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Figure 28-6 This apparatus is used to produce the absorption spectrum of sodium (a) The emission spectrum of sodium consists of several distinct lines (b), whereas the absorption spectrum of sodium is nearly continuous (c)
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Section 281 The Bohr Model of the Atom
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Images were created by Dr Donald Mickey, University of Hawaii, Institute for Astronomy, from National Solar Observatory spectra data
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Spectroscopy Both emission and absorption spectra are valuable scientific tools As a result of the elements characteristic spectra, scientists are able to analyze, identify, and quantify unknown materials by observing the spectra that they emit or absorb The emission and absorption spectra of elements are important in industry as well as in scientific research For example, steel mills reprocess large quantities of scrap iron of varying compositions The exact composition of a sample of scrap iron can be determined in minutes by spectrographic analysis The composition of the steel can then be adjusted to suit commercial specifications Aluminum, zinc, and other metal-processing plants employ the same method The study of spectra is a branch of science known as spectroscopy Spectroscopists are employed throughout research and industrial communities Spectroscopy has proven to be an effective tool for analyzing materials on Earth, and it is the only currently available tool for studying the composition of stars over the vast expanse of space
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The Bohr Model of the Atom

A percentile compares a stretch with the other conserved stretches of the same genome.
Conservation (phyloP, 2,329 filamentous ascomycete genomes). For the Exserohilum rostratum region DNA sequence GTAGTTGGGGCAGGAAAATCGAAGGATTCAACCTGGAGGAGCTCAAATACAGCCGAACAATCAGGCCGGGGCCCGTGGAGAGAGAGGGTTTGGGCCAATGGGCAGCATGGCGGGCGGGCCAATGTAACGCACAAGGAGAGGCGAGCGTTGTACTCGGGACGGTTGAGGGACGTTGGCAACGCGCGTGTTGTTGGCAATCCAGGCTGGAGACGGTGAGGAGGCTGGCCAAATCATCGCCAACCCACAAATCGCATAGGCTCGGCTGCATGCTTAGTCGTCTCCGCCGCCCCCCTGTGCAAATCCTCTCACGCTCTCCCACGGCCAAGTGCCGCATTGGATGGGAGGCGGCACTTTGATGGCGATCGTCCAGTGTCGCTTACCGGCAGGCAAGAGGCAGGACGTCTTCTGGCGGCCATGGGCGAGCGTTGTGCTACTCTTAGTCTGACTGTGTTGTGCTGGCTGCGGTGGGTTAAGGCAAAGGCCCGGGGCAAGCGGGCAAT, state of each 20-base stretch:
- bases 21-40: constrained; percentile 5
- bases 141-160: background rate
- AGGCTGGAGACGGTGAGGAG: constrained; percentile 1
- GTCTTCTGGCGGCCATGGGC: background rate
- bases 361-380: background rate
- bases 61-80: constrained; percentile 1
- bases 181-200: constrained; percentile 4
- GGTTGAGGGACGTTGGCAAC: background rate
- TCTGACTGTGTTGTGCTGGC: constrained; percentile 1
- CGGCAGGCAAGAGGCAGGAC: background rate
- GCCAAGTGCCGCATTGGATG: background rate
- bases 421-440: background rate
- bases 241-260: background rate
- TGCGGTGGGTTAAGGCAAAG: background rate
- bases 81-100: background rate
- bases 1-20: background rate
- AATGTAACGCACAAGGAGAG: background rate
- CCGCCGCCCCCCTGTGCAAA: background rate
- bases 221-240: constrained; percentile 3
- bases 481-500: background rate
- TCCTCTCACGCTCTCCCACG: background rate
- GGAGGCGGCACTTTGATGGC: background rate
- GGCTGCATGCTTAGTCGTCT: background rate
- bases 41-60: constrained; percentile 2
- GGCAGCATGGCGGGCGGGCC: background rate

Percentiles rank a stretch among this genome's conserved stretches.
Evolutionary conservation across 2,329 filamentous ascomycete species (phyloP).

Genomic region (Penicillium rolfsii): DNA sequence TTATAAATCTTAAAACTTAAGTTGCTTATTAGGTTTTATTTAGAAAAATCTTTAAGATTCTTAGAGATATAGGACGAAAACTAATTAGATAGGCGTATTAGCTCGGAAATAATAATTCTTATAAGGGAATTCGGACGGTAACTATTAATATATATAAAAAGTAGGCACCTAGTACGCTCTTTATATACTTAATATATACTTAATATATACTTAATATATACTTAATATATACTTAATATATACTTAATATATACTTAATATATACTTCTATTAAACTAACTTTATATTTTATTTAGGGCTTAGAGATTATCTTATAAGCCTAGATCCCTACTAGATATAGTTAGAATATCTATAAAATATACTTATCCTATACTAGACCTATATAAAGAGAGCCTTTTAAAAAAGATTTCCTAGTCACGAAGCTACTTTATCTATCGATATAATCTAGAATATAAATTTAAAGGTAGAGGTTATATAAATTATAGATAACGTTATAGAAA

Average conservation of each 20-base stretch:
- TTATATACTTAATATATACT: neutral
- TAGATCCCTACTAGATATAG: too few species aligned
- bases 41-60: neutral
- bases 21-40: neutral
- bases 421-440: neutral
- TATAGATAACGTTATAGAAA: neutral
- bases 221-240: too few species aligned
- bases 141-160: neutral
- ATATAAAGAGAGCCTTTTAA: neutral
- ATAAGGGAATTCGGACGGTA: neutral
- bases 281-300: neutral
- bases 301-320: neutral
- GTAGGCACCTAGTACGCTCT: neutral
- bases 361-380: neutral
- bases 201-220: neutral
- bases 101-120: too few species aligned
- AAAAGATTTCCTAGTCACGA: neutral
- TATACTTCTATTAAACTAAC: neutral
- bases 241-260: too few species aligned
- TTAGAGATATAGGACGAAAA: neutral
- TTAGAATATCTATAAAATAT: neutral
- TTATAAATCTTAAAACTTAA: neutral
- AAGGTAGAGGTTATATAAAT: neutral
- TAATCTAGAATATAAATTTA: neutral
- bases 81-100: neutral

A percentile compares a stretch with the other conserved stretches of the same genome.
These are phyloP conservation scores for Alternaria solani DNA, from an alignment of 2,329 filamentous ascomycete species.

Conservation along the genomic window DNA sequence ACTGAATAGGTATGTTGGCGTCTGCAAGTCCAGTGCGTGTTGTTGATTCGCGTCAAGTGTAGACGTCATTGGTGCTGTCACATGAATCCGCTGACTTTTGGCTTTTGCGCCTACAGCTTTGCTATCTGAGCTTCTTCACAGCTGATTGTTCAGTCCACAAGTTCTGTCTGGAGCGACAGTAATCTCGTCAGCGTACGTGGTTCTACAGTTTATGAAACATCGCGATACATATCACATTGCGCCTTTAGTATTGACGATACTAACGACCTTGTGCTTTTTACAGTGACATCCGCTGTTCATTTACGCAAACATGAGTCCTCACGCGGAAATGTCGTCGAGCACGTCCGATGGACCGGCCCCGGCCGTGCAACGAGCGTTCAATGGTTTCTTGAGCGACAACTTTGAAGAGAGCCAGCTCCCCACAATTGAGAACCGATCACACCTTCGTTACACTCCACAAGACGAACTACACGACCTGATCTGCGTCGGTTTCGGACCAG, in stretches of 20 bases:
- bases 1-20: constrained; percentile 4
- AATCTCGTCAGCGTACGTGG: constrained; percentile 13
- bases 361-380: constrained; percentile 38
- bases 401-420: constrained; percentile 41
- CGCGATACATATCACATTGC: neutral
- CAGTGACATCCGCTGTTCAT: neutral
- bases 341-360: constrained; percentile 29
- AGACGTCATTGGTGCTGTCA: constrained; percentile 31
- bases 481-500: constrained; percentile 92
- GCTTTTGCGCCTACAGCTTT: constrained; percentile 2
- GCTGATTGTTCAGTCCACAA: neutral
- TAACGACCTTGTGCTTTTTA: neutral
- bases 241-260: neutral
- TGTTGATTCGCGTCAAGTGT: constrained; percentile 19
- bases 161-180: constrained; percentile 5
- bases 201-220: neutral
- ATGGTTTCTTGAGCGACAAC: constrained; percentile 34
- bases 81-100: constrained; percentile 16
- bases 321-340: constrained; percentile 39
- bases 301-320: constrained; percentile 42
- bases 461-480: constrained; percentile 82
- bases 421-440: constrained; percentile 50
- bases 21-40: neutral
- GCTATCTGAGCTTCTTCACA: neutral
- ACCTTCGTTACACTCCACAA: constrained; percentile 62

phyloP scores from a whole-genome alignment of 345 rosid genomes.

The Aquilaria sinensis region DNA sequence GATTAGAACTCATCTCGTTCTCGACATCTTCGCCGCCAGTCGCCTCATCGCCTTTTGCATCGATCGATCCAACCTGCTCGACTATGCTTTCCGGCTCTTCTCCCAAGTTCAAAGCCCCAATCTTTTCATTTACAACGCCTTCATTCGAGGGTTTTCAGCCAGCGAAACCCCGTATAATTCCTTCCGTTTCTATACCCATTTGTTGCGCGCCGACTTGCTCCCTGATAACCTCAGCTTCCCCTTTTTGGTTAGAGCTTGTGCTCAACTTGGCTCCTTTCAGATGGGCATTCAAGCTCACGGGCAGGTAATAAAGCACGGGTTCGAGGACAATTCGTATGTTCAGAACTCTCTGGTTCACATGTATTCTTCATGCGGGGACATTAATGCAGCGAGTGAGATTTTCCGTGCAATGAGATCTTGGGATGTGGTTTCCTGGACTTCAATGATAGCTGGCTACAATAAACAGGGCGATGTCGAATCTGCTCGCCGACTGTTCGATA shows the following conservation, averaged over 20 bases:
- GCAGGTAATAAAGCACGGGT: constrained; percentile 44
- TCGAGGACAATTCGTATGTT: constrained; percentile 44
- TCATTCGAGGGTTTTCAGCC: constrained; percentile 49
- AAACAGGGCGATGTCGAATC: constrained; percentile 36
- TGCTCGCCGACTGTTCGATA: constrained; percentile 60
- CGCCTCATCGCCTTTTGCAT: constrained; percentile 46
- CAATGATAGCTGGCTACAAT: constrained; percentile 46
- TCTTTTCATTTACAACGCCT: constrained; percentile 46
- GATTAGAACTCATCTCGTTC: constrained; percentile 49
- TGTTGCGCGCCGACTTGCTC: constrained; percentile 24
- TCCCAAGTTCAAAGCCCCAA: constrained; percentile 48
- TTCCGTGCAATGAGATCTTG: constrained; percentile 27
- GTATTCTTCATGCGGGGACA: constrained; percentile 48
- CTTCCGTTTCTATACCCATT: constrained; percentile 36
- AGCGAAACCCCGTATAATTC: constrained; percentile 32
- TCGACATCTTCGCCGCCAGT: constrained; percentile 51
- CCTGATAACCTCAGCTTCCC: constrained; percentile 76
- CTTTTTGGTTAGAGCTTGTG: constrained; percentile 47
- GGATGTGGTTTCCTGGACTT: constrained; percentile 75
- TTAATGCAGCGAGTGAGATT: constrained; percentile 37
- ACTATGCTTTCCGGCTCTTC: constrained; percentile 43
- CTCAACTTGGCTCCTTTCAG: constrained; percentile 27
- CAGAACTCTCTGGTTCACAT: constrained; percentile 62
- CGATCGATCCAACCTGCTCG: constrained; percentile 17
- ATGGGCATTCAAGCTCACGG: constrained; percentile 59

In the nineteenth century, many physicists tried to use atomic spectra to determine the structure of the atom Hydrogen was studied extensively because it is the lightest element and has the simplest spectrum The visible spectrum of hydrogen consists of four lines: red, green, blue, and violet, as shown in Figure 28-7 Any theory that explained the structure of the atom would have to account for these wavelengths and support the nuclear model However, the nuclear model as proposed by Rutherford was not without its problems Rutherford had suggested that electrons orbit the nucleus much like the planets orbit the Sun There was, however, a serious flaw in this planetary model Problems with the planetary model An electron in an orbit constantly is accelerated toward the nucleus As you learned in 26, accelerating electrons radiate energy by emitting electromagnetic waves At the rate that an orbiting electron would lose energy, it should spiral into the nucleus within 10 9 s This, however, must not be happening because atoms are known to be stable Thus, the planetary model was not consistent with the laws of electromagnetism In addition, the planetary model predicted that the accelerating electrons would radiate energy at all wavelengths However, as you just learned, the light emitted by atoms is radiated only at specific wavelengths Danish physicist Niels Bohr went to England in 1911 and joined Rutherford s group to work on determining the structure of the atom He tried to unite the nuclear model with Planck s quantized energy levels and Einstein s theory of light This was a courageous idea because as of 1911, neither of these revolutionary ideas was widely understood or accepted